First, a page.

Climate changes are connected to long term variations of global and hemispheric temperatures, which are important for the work out of socio-political strategy for the near future. In the paper the annual temperature time series are modeled by linear multiple regression to identify important climate forcings including external climate factors such as atmospheric CO2 content, volcanic emissions, and the total solar irradiation as well as internal factors such as El Niño-Southern oscillation, Pacific decadal oscillation and Atlantic multidecadal oscillation. Adjusted temperatures were determined by removal of all significant influences except CO2. The adjusted temperatures follow a linear dependence toward the logarithm of the CO2 content, and the coefficient of determination is about 0.91. The evolution of the adjusted temperatures suggests that the warming due to CO2 from the beginning of the studied here time interval in 1900 has never stopped and is going on up to now. The global warming rate deduced from the adjusted temperatures since 1980 is about 0.14 ± 0.02 °C/decade. The warming rate reported in the IPCC assessment report 4 based on observed global surface temperature set is about 20% higher, due to the warming by the Atlantic multidecadal oscillation additional to the anthropogenic warming. The predicted temperature evolution based on long time changes of CO2 and the Atlantic multidecadal oscillation index shows that the Northern Hemispheric temperatures are modulated by the Atlantic multidecadal oscillation influence and will not change significantly to about 2040, after that they will increase speedily, just like during the last decades of the past century. The temperatures of the Southern Hemisphere will increase almost linearly and don't show significant periodic changes due to Atlantic multidecadal oscillation. The concrete warming rates of course are strongly depending on the future atmospheric CO2 content.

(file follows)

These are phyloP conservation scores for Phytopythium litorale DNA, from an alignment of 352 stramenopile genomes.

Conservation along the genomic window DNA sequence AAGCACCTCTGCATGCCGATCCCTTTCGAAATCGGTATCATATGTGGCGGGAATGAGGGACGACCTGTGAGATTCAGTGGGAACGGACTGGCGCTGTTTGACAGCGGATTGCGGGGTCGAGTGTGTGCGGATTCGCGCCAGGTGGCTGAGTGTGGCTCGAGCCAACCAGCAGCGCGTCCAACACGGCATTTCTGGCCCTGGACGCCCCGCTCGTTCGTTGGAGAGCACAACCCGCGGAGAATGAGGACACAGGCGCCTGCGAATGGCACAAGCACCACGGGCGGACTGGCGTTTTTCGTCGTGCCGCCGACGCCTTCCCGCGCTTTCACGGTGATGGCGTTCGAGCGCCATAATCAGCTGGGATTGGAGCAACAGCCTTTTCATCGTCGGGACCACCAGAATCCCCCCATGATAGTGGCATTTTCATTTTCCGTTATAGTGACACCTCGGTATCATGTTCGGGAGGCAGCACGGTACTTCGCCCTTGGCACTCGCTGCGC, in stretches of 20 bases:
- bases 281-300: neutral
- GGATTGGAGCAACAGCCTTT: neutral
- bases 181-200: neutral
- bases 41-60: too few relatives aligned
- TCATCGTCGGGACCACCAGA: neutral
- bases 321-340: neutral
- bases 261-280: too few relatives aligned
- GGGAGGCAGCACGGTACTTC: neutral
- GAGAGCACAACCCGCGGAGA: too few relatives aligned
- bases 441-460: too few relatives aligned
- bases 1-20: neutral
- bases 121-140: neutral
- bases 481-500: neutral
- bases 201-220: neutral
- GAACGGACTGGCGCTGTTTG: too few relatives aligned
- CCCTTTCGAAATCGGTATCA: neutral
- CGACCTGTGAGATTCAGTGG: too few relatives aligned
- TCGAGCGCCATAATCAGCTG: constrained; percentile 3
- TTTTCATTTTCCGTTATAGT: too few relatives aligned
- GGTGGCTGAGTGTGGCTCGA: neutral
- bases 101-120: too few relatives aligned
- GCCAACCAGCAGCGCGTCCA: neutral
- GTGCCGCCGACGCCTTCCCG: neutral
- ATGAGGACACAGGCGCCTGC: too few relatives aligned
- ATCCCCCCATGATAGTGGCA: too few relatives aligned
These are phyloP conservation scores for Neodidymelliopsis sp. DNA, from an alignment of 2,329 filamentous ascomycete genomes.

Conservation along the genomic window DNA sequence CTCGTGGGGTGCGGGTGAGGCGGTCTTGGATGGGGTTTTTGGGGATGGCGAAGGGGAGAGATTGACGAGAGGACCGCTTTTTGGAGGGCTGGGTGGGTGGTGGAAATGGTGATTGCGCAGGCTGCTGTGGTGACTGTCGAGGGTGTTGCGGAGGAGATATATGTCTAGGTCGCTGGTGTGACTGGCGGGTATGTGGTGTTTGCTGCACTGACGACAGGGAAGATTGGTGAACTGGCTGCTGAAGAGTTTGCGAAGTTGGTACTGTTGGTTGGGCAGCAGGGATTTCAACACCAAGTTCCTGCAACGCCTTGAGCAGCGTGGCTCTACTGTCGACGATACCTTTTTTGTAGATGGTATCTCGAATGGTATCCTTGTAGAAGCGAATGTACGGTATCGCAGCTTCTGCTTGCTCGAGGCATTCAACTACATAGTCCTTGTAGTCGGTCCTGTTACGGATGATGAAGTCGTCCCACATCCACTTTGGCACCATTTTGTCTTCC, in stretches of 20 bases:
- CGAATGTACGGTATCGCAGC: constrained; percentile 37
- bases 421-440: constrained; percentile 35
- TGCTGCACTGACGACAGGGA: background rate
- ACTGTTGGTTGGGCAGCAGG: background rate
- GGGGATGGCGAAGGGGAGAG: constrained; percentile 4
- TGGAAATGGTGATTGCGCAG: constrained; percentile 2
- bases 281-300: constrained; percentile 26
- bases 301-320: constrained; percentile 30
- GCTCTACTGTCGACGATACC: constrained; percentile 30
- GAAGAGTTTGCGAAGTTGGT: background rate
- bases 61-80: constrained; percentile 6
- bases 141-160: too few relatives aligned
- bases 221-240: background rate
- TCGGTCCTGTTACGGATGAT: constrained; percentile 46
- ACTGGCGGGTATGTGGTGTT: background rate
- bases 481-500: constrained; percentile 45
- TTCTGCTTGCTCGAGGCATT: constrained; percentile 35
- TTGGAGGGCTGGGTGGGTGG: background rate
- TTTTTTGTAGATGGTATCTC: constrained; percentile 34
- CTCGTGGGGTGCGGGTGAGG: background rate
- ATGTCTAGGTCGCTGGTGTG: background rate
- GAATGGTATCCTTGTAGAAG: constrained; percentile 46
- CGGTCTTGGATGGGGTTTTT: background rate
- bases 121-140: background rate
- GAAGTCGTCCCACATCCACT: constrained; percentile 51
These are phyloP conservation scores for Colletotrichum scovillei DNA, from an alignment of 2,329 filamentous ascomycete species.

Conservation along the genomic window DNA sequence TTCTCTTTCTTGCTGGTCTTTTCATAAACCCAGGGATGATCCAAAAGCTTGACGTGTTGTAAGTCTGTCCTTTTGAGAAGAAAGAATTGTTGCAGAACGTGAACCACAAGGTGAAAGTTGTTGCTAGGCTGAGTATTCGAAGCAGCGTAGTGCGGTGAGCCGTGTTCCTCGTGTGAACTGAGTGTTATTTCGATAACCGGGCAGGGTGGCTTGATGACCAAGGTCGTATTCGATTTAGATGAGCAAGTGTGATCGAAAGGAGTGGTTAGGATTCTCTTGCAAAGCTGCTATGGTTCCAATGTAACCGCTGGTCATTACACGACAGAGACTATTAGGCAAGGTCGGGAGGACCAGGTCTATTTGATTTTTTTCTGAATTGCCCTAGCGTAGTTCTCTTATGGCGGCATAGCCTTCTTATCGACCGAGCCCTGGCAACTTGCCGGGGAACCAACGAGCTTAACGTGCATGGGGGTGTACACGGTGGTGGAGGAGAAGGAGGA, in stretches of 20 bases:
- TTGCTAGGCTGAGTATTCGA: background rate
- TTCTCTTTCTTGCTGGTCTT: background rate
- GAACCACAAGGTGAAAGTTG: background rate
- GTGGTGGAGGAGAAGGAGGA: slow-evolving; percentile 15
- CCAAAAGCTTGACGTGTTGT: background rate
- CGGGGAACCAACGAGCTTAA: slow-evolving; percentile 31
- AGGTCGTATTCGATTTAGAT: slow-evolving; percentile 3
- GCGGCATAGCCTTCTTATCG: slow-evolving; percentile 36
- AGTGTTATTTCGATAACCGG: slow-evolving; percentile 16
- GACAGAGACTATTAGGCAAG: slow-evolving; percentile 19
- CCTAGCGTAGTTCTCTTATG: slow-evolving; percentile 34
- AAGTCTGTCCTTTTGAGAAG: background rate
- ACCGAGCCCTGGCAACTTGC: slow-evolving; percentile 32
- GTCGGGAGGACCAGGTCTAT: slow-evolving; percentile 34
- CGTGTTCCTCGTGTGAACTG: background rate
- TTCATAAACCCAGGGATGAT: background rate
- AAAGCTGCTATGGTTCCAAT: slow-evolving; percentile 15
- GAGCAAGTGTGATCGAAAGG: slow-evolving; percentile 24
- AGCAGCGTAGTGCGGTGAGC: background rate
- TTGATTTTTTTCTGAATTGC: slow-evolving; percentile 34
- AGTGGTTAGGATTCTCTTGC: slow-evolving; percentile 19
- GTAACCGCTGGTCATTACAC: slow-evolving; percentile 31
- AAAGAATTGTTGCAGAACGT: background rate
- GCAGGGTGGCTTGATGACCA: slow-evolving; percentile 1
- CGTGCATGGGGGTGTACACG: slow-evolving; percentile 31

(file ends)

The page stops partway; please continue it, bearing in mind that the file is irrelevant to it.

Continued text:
11. The contribution of subsistence to global human cranial variation.

    PubMed

    Noback, Marlijn L; Harvati, Katerina

    2015-03-01

    Diet-related cranial variation in modern humans is well documented on a regional scale, with ample examples of cranial changes related to the agricultural transition. However, the influence of subsistence strategy on global cranial variation is less clear, having been confirmed only for the mandible, and dietary effects beyond agriculture are often neglected. Here we identify global patterns of subsistence-related human cranial shape variation. We analysed a worldwide sample of 15 populations (n = 255) with known subsistence strategies using 3-D landmark datasets designed to capture the shape of different units of the cranium. Results show significant correlations between global cranial shape and diet, especially for temporalis muscle shape and general cranial shape. Importantly, the differences between populations with either a plant- or an animal-based diet are more pronounced than those between agriculturalists and hunter-gatherers, suggesting that the influence of diet as driver of cranial variation is not limited to Holocene transitions to agricultural subsistence. Dental arch shape did not correlate with subsistence pattern, possibly indicating the high plasticity of this region of the face in relation to age, disease and individual use of the dentition. Our results highlight the importance of subsistence strategy as one of the factors underlying the evolution of human geographic cranial variation. PMID:25661439